Below you can see how Strava does an excellent job of utilizing a pop-up for its cookie consent.
One of the most significant drawbacks of using pop-ups is that they can interrupt the flow of a good user experience and can end up annoying or frustrating your users. Product and marketing teams should carefully consider where they are placed in the application to avoid user frustration. Be sure to test the effectiveness of your pop-ups, as a well-placed message can be a perfect way to nudge users to complete an important task.
Below, you can see an example of using a pop-up that leads into a product tour for new Salesforce Lightning users – made on Whatfix.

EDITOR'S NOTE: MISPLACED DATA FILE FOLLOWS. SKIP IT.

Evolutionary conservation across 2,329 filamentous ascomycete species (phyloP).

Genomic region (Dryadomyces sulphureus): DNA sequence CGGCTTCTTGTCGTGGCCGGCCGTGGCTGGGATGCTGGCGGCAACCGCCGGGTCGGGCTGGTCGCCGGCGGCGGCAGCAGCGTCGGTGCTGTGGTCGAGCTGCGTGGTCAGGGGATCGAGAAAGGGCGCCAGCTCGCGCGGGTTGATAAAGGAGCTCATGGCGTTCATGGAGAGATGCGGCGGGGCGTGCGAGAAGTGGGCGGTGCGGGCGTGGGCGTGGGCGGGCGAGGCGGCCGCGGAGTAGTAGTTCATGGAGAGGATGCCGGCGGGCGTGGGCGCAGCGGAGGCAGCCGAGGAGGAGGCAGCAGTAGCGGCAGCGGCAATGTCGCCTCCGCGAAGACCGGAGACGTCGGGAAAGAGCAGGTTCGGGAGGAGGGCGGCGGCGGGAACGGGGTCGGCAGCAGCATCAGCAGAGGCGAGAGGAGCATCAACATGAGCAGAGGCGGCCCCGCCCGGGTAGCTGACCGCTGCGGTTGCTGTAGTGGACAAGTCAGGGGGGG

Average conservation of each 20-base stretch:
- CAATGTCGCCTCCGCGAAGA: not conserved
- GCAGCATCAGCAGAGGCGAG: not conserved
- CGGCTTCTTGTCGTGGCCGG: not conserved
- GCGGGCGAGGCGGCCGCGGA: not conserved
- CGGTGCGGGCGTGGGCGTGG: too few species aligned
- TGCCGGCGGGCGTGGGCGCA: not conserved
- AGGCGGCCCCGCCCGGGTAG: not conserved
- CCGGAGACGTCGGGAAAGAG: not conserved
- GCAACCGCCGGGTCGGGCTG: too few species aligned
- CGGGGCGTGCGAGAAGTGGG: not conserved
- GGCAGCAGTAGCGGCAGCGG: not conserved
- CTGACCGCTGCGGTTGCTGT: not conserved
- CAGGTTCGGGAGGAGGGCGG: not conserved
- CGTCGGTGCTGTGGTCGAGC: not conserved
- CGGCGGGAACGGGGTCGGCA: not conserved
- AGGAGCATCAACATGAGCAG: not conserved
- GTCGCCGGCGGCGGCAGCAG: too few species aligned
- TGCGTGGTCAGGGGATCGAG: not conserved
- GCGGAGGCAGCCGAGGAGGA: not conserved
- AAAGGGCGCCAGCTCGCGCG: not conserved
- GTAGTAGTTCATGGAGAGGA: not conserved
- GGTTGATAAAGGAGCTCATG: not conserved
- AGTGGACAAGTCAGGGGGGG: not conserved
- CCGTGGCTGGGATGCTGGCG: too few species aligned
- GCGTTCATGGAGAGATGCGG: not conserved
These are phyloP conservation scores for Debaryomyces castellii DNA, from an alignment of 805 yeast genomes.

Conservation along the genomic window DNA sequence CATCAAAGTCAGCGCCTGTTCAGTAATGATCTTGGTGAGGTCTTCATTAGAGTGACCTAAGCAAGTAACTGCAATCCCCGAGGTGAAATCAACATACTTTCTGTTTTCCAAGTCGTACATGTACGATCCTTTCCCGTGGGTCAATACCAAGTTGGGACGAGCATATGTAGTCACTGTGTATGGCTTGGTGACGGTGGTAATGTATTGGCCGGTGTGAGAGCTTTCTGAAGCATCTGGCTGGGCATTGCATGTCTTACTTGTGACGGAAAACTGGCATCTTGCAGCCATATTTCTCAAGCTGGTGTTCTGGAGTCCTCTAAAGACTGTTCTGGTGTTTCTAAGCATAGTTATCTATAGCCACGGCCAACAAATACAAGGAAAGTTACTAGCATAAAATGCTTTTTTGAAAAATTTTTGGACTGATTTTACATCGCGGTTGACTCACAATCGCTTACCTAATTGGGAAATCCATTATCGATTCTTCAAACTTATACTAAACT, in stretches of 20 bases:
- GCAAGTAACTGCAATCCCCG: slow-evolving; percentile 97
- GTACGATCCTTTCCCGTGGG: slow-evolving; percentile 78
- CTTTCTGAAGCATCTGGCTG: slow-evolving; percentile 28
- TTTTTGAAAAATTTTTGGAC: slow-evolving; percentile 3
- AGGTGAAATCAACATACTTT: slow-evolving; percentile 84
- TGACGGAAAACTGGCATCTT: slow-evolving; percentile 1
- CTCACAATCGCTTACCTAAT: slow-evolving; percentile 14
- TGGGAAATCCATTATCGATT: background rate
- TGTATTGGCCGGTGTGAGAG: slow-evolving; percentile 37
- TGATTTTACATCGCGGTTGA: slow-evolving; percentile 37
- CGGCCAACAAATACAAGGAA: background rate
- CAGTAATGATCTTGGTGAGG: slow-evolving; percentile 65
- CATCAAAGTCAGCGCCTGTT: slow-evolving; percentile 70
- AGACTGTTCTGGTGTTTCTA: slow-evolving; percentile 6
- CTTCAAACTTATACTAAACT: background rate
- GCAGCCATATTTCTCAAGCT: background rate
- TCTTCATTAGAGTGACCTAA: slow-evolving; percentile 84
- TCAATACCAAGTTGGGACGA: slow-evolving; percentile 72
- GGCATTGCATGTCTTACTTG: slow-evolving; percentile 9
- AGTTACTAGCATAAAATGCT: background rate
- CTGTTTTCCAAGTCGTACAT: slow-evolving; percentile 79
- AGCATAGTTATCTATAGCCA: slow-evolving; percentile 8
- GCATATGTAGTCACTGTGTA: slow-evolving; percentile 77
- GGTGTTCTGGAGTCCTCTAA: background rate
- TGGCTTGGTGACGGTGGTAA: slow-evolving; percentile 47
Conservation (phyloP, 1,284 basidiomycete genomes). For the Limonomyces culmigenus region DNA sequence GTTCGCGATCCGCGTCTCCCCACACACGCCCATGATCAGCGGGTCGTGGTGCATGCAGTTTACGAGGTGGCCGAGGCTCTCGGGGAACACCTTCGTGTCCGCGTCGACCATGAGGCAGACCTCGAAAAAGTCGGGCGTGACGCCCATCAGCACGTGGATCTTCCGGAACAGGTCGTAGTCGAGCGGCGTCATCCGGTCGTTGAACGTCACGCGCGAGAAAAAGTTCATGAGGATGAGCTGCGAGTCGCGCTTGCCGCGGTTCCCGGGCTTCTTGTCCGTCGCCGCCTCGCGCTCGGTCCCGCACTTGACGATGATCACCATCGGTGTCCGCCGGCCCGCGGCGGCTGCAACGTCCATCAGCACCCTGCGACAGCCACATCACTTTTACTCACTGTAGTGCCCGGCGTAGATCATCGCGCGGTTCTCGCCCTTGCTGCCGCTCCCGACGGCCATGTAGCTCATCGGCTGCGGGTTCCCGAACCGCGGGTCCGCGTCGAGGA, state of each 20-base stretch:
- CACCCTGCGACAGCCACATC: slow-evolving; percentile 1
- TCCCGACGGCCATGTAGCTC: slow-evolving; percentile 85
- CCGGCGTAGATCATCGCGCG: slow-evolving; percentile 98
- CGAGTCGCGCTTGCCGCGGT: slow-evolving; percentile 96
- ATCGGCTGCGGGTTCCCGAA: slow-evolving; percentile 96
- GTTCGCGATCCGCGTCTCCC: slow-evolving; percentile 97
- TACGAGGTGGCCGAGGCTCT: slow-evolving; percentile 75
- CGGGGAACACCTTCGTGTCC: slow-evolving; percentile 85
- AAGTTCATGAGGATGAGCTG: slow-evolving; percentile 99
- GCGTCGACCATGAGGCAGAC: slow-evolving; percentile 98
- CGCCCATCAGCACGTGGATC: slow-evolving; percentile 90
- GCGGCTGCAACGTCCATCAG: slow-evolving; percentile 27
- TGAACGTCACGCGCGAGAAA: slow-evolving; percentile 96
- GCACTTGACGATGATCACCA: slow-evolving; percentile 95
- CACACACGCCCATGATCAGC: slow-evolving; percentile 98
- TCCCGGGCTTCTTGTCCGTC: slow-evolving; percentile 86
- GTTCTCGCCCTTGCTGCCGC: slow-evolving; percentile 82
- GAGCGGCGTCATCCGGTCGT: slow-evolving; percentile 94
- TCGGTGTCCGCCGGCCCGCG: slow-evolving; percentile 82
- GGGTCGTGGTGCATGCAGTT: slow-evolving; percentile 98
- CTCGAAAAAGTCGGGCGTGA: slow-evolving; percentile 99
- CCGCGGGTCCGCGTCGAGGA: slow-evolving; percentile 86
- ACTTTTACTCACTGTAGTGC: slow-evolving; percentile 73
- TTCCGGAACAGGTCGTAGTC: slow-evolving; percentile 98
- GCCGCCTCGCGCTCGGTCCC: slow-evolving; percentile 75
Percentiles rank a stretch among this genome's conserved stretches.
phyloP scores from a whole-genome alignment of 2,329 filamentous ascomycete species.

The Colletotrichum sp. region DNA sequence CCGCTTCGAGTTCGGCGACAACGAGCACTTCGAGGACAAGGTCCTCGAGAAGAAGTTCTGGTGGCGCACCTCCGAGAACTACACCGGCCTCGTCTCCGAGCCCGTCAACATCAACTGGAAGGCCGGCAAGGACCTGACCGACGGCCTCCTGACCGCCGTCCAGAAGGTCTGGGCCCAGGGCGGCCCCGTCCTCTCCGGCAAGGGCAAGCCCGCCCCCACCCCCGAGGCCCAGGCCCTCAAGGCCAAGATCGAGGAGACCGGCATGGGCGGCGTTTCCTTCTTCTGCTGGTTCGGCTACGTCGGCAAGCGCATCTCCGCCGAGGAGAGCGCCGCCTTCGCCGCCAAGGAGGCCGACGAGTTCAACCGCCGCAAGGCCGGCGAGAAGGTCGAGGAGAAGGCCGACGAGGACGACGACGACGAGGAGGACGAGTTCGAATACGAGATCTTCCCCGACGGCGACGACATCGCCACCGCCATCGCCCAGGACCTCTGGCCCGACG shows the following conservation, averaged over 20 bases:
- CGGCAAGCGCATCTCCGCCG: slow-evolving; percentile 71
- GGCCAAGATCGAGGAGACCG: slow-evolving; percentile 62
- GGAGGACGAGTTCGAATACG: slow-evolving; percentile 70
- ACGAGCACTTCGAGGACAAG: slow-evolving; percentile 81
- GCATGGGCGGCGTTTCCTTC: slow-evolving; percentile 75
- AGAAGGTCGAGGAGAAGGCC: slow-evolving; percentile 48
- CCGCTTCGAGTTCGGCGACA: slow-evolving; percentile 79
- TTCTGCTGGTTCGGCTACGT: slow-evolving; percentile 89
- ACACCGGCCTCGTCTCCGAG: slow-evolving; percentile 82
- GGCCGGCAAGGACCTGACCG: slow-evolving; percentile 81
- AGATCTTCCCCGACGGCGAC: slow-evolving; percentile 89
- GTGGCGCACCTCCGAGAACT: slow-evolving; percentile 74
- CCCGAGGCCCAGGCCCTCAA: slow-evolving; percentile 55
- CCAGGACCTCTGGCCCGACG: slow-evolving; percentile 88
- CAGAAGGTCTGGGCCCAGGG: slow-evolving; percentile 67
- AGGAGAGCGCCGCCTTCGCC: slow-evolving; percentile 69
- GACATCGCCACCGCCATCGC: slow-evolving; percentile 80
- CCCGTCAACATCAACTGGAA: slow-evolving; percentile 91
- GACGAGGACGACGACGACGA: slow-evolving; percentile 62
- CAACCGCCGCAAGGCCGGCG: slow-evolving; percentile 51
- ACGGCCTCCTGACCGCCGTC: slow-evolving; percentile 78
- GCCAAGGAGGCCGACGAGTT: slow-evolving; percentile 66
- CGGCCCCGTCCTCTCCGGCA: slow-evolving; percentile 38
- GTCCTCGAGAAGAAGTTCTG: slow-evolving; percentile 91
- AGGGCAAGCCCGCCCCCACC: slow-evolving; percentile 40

3. Task Lists
Task lists allow organizations to create in-app checklists for their users to use as a roadmap to guide users through certain flows or tasks. Below you can see an example from Box to help guide new users who have signed up for a free trial through its product.
This is a common example of using task lists when new users are being onboarding onto an application. Like the Box example, many user onboarding flows include a checklist of actions that need to be completed before that onboarding is complete – ie. uploading an account picture, updating your bio, completing the product tour, accomplishing your first task.
Another example can be seen below, this one showing how new Microsoft Teams users are given a task list to complete when onboarding – powered by Whatfix.
4. Live Chat